This is a very touchy subject for many traders, because the primary reason why people go into the currency markets as an investment strategy is to make money. A business that does not yield positive returns is generally something people do not wish to associate with.

We all know the FX siren song, how trillions of United States dollars flow through the currency markets on a daily basis, and how it is easy to get a small chunk of that pie as a retail trader. This is very true, but where some traders get it wrong is when they expect to make money all the time.

The fact of the matter is that, there will be good and bad days. And the bad days can be very lousy, and can make a trader really doubt his ability to make profitable transactions.

But the bad days should never overshadow the good ones. When I say overshadow, I am not referring to our feelings or emotions.

No! I am referring to the monetary profit or losses of those good and bad days. This article is aimed at creating a right trading mindset to losing in the currency markets.


The first thing we should realize is that as people going about our daily businesses, we are always exposed to risk. On an average day, there are so many things that can go wrong.

You can have a flat tire on your way to work!

If you do not have a car, you could miss your bus at the bus stop and get to work late. Or worse still, you could get hit by a bus!!

I agree that the last part is a bit extreme, but the fact still remains that people still get hit by cars and buses on a daily basis. And some of these things that happen can be completely out of our control, but that does not mean we lay in bed all day and refuse to go to work; life must go on.

Just as living as its inherent risks, so does trading. The big difference between the risks associated with both is that as a trader I have full control over my risk exposure. Of course, we know we can have slippage and weekend gaps, which can be costly to us. But ultimately, every trader has full control over any risk associated with his trading account.

The trader controls the trading volume, the entry price, the exit price and the target. At any point in time, a trader can decide to opt out of a trading position or decide to hang on to the trade. The only thing out of a trader’s control is how the market will react once he has a position in place. A trader cannot control the market, but he is king over his account.

Notice how people are quick to allocate blame when something bad happens; and how there is a need to shift blame from oneself; well the currency market has no room for that. The trader is solely responsible for every loss incurred on the trading account.

So when a trader experiences a big loss, or when the market moves violently against a position; it is not the brokers conspiring to deplete his account; it is what I would call irresponsible trading.


Realizing that trading has a lot of risk is only the first step to succeeding; the next step involves accepting that risk. As an individual, I do not like surprises, which is one of the reasons I try to avoid trading during news releases.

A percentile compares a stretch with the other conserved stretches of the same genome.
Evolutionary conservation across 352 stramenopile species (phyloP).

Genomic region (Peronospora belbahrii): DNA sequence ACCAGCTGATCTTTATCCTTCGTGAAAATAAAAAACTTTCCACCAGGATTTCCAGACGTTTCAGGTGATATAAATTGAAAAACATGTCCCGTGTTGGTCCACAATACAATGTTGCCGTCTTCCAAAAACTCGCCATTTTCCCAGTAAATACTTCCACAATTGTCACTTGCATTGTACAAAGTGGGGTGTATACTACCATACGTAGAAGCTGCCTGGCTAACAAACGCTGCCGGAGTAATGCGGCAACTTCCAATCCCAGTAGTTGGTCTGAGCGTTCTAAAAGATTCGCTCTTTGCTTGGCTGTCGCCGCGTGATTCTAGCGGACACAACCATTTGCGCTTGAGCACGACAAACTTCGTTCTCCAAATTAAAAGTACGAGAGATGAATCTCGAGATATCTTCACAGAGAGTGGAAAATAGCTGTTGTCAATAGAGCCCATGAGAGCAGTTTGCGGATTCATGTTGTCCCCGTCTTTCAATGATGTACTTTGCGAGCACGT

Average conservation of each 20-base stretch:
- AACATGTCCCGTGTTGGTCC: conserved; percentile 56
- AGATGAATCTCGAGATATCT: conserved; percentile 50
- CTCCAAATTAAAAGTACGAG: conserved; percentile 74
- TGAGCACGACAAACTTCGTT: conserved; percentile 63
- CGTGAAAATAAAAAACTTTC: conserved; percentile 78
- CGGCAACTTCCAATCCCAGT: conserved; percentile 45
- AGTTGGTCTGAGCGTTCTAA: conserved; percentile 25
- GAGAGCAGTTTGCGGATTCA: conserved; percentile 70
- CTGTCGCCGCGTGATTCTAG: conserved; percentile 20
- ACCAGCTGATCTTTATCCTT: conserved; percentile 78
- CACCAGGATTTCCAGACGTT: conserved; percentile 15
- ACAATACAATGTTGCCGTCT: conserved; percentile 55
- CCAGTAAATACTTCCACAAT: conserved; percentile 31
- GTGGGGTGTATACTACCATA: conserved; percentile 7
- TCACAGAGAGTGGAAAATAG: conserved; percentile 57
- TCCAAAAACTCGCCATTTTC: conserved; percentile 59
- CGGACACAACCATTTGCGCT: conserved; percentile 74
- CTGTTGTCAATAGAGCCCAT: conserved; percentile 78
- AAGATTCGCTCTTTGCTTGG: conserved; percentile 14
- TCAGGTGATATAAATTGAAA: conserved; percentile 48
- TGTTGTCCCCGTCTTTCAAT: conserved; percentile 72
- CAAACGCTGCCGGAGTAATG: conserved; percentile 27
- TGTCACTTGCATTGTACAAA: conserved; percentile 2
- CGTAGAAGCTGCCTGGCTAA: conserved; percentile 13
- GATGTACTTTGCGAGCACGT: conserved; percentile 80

A trade can have one of two outcomes, either it succeeds or it fails. And when it fails, the result should not be a surprise. It’s a trader’s responsibility to know how much he is going to lose if a trading plan does not work out.

If the amount being risked makes the trader uncomfortable, then logic dictates that he either reduces that amount or does not take the trading position at all.

I will use myself as an example. After the new rules were introduced in the trader contest, which required traders to keep their drawdown below 60% to be eligible for any prizes, I have mentally allocated a risk amount of between 16,000 - 25,000USD for every trade.

The best way to understand my loss acceptance is to view my cancelled orders, because once the trades get activated, I am quick to secure my positions. The pictures below show some cancelled orders and some losses.

My Stop loss usually ranges from 11 – 40 pips, which at 5M trading volume translates to 5,000USD – 20,000USD. But limiting my exposure, it means I will have an opportunity to remain in the market longer. This prevents a sudden bad trade from causing major havoc to the account. This is what I refer to as the “Single bad trade” syndrome, a situation where profits from several profitable trades are erased by single bad trades.

Let us consider the equity graph below:

This usually happens the Stop loss on a trade is very large, and when a reasonable amount to be risked has not been determined. An ideal equity graph should have dips or controlled losses, and at the same time should always reflect a progressive increase in equity. I will share my equity graph for the month, and my trading statistics.

Overall, I have had 64% success with my trades. This means I have had 36% losing trades, but I have been able to limit the risk from totally desiccating the trading account.

There is much debate about putting a Stop Loss too close to an entry point, I know this but I am also not prepared to lose more than the amount allocated to possible loss during a trade. This is a very good and effective trading habit.

By controlling risk, there are no surprises. We know how much will be lost if things go wrong. At the same time, we know there will be much opportunity to make profits from the market, so as long as risk is controlled we have a slight edge with our money management plan.
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